UK's Oscar submission 'Under the Shadow' [Review]

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Babak Anvari's Iranian "horror" movie, notice the quotations, Under the Shadow premiered at Sundance this past January and then got quickly snatched up by, who else, Netflix. 


Don't pay attention to the film's PG-13 rating which doesn't really do justice to the sheer terror emanating in every frame. This isn't your usual jump-scare, slasher fest. The scares come from the setting: 1988 Tehran. And boy, was it a dangerous place to live in, what with the country tying to find its religious voice, after a successful Islamic revolution, and getting rid of any of the rebels.

Putting the actual war aside, still happening mind you, but in a more low-key way, plenty of scenes in "Under the Shadow" still resonate today: A woman being persecuted for not wearing her veil, women having second-level treatment, and how, with all that baggage, they still find ways to be strong and independent figures in Iranian society. 

The monster in the film is clearly government, but since this is a "horror" movie Anvari introduces us to the "Djinn," which is a sort of shadowy spirit that keeps popping up every once in a while to terrorize our main heroes: Shideh (Narges Rashid) and Dorsa (Avin Manshadi), a mother and daughter team left to fend for themselves in a war-torn neighborhood during the "War of the Cities." 


Shideh, constantly hounded by phone calls from her -always absent- husband, keeps getting told to leave the building and go to safer ground with close relatives. Shideh refuses. Her stubbornness quite possibly having to do with trying to lay a claim to her independence in such an authoritarian state.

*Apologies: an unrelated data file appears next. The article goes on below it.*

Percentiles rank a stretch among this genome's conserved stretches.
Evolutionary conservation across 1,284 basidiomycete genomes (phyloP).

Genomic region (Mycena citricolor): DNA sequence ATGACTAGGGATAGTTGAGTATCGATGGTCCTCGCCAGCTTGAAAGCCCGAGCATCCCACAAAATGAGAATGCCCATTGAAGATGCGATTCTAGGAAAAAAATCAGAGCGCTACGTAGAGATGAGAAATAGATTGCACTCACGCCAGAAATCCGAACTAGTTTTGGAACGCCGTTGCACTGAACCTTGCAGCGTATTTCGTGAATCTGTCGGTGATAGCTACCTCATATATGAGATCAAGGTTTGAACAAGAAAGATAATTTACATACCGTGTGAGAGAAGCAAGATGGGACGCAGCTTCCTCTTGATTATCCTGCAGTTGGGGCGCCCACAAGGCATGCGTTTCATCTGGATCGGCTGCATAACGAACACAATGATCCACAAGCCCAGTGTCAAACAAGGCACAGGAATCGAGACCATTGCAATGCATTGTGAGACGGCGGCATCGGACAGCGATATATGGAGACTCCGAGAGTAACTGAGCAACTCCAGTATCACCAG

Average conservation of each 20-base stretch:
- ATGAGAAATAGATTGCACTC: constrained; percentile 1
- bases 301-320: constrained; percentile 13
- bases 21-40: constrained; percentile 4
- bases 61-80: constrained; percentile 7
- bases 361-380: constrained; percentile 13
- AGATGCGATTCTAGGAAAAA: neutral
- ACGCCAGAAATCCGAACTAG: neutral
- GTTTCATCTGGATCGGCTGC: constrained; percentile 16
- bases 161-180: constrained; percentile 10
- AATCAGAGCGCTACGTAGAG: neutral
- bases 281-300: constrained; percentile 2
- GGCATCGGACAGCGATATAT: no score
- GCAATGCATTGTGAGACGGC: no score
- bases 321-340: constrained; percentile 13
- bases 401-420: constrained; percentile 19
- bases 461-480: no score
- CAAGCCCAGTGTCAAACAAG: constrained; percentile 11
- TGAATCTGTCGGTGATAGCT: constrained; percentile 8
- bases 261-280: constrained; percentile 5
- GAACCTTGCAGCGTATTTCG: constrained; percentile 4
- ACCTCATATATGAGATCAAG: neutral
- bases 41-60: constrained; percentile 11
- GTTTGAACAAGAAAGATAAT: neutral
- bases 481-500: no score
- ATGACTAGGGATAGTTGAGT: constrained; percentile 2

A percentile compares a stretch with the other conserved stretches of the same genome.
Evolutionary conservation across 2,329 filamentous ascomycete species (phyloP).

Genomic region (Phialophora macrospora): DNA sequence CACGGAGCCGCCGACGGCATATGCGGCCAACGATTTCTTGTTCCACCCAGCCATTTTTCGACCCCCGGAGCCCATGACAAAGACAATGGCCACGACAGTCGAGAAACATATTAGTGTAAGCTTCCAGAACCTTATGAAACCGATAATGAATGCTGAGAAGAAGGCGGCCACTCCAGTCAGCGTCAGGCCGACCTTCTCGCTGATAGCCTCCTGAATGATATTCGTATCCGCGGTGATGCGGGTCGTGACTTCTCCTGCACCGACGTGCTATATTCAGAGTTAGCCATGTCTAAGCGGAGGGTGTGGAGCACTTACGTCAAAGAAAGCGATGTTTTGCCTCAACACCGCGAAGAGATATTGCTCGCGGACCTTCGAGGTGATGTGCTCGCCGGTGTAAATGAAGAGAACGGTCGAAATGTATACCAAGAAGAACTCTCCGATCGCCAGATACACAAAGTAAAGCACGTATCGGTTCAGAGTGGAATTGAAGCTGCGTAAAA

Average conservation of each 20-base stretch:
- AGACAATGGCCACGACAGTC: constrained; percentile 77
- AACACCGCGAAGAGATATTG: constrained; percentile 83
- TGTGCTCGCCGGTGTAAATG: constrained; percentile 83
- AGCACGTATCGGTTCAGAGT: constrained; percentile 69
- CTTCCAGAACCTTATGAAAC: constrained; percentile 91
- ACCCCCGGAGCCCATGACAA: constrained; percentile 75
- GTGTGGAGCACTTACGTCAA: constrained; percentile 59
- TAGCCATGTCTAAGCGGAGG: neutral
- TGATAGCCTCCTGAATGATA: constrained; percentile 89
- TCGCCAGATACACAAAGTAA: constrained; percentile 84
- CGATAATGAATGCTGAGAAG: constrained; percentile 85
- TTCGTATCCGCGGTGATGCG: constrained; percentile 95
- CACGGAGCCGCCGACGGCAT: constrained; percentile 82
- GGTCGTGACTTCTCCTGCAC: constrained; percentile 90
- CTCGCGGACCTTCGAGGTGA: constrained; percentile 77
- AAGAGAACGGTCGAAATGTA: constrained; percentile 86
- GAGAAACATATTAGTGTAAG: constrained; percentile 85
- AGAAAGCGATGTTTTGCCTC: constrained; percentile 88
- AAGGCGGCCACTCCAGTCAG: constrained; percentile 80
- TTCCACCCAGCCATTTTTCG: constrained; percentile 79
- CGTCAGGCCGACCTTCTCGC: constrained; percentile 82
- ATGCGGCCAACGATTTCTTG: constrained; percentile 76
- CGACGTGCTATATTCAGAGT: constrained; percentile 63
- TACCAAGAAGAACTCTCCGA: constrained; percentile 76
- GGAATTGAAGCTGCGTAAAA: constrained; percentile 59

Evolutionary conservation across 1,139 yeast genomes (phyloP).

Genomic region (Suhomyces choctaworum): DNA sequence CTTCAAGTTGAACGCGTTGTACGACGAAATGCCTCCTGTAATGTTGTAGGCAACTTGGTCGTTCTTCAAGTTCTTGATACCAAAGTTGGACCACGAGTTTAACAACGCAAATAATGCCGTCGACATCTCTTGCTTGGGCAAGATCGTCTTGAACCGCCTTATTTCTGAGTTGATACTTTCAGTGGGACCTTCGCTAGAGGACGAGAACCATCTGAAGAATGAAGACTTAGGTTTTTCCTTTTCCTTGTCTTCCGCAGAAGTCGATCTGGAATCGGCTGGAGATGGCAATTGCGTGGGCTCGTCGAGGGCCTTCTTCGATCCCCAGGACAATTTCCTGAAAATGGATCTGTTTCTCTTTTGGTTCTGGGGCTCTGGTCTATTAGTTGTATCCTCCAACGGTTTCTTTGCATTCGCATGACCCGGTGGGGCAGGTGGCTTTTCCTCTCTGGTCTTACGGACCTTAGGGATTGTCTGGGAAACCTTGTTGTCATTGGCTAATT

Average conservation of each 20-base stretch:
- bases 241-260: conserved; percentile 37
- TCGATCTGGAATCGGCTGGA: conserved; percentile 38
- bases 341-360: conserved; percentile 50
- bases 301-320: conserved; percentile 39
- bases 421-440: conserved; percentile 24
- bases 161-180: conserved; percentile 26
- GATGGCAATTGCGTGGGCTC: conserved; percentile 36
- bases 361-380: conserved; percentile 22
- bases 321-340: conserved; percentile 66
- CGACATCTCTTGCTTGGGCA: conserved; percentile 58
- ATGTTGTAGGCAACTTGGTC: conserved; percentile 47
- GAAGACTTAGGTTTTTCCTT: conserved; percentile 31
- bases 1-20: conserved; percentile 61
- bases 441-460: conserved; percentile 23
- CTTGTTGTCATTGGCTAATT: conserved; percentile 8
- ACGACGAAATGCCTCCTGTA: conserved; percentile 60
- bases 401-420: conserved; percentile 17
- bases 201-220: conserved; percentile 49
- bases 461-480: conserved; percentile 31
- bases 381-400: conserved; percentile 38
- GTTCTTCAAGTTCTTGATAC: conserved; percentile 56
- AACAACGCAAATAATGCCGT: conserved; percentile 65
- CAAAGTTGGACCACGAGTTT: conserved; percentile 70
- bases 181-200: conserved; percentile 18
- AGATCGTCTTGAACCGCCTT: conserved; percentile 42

The tenants of the building have almost all left, but this mother and daughter team stay. The mother occupying herself with VHS copies of Jane Fonda workouts and the daughter quite possibly interacting with the Djinn. It's not like the tenants didn't warn them about the entity. Shideh thinks it's hogwash and with that state of mind Anvari convincingly  blurs reality from fiction in the film until you just can't distinguish one or the other.

This Djinn brings a fresh new spin to the usual evil that lurks in horror movies. Based on Arabic folklore it is the inspiration for a supernatural force we have come to know here as a "Genie," but don't be fooled by that. You won't get a loud-mouth, sarcastic bottle man voiced by Robin WIlliams, oh no, this Djinn is nasty and doesn't speak a word. It is an entity that takes the shape of shadow and fog, but lurks beneath every frame of Anvari's movie. 

This political firecracker has so much on its mind that it'd be quite dismissive to qualify it as just "horror," sure there are scenes that will make you jump for terror, but that terror has as much to do with the backdrop of a country in chaos as it has to do with the monster itself [B+]
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